Norwegian vocalist Stíne Janvin works with the extensive flexibility of her voice, and the ways in which it can be disconnected from its natural, human connotations. Through a diversity of projects such as Fake Synthetic Music, the live radio play In Labour, the performative installation The Subjective Frequency Transducer, field recording adaptations duo Native Instrument and alter ego Stine II, she explores and challenges the physical features of the voice, the acoustics of her external/internal surroundings, and potential dualities of the natural versus artificial, organic/synthetic, and minimal/dramatic. Janvin’s interest in the ambiguous and unrecognizable qualities of the voice pushes her to constantly search for new ways to expand her vocal repertoire. Her recent work significantly involves imitation and abstract storytelling through sound collages inspired by a variety of genres and traditions of electronic music, sound poetry, folk music and language. In 2014 Motland released the two contrasting solo albums OK, WOW (+3db) and In Labour (Pica Disk), and she has a forthcoming double LP to be released on PAN.
Lucy Railton and James Rushford: New Simplicity and Other Chamber Works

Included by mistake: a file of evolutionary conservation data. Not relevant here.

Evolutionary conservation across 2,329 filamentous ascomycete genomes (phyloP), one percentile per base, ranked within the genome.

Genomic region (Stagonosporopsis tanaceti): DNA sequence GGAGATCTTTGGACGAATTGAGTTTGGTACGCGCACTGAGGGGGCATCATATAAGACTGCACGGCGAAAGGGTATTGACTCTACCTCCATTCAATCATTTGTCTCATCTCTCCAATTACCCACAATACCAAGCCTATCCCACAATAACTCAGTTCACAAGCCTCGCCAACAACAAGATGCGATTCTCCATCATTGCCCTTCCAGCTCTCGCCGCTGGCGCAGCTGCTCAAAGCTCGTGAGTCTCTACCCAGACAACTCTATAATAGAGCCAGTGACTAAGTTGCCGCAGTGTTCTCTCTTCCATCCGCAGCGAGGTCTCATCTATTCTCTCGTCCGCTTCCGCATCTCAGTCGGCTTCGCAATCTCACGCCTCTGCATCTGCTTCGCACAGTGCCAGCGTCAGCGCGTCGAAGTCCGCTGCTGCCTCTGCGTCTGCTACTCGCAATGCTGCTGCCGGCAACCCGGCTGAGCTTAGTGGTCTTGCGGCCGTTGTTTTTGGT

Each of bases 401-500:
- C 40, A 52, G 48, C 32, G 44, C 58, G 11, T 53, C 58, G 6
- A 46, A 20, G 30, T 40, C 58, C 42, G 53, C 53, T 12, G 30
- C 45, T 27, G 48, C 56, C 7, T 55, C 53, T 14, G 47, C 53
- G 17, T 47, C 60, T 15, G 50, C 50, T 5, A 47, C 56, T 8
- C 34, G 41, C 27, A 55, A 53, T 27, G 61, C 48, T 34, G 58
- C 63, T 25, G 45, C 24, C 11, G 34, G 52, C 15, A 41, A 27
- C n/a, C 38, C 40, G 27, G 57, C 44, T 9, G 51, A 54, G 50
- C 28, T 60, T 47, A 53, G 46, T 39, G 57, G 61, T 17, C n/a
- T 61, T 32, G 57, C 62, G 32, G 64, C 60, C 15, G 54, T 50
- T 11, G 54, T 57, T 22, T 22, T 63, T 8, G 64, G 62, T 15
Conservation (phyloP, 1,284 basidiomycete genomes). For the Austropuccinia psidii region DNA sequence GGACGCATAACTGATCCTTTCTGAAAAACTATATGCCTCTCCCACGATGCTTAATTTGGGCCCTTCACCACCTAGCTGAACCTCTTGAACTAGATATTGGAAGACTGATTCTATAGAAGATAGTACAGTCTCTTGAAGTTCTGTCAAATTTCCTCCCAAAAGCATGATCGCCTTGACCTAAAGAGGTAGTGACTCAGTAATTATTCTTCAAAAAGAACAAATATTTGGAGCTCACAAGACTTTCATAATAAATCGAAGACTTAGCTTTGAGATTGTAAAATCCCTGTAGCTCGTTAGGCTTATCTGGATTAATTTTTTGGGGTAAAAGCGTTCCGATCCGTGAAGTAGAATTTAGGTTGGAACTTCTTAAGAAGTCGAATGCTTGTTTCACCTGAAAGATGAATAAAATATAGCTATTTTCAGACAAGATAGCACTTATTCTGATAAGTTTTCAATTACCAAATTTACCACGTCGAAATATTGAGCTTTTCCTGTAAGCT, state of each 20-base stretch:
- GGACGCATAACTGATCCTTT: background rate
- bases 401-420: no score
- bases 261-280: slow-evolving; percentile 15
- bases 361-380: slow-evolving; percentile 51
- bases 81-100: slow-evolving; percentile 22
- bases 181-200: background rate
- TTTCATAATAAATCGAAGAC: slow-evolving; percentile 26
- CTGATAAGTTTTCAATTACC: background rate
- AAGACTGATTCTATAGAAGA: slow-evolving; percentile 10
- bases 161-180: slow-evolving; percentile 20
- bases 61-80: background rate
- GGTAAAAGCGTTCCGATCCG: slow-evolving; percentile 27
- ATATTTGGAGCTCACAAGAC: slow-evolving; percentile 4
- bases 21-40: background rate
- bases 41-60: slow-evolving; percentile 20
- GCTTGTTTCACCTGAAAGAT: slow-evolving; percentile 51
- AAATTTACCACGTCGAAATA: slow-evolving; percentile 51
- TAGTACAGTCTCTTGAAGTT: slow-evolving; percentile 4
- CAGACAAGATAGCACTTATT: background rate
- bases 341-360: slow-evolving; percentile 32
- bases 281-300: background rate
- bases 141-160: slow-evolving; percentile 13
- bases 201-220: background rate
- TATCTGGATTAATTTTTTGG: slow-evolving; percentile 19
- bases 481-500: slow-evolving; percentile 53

Henning Christiansen was no stranger to the dominant modernist music of his time. A committed socialist and one-time active member of the Danish Communist Party, he reviled the cultural elitism of serialism, rejecting its needless complexities and high modernist elevation of the artist-figure in favor of transparent structures that for him were an essential prerequisite to the catalysis of a progressive human culture. As a student of the clarinet and composition at the Royal Danish Academy of Music in Copenhagen, by the time Christiansen began attending the legendary Internationale Ferienkurse für Neue Musik courses in Darmstadt in the early ’60s, he already preferred to sit in the canteen discussing the emergent avant-garde to his courses with Boulez and Stockhausen, going as far as penning a letter to the latter accusing him of delusions of grandeur. Although he did compose music informed by Boulez’s serialism during this period, Christiansen’s first major statement as a composer was 1964’s Perceptive Constructions, a piece of minimal, concretist music juxtaposing measured, even periods of simple sounds and silence, garnering comparisons to the sculpture of Judd and Morris and ushering in a movement dubbed “The New Simplicity” by critics. Invoking Gertrude Stein, Christiansen insisted that “a sound is a sound” and started to call himself a “non-composer.”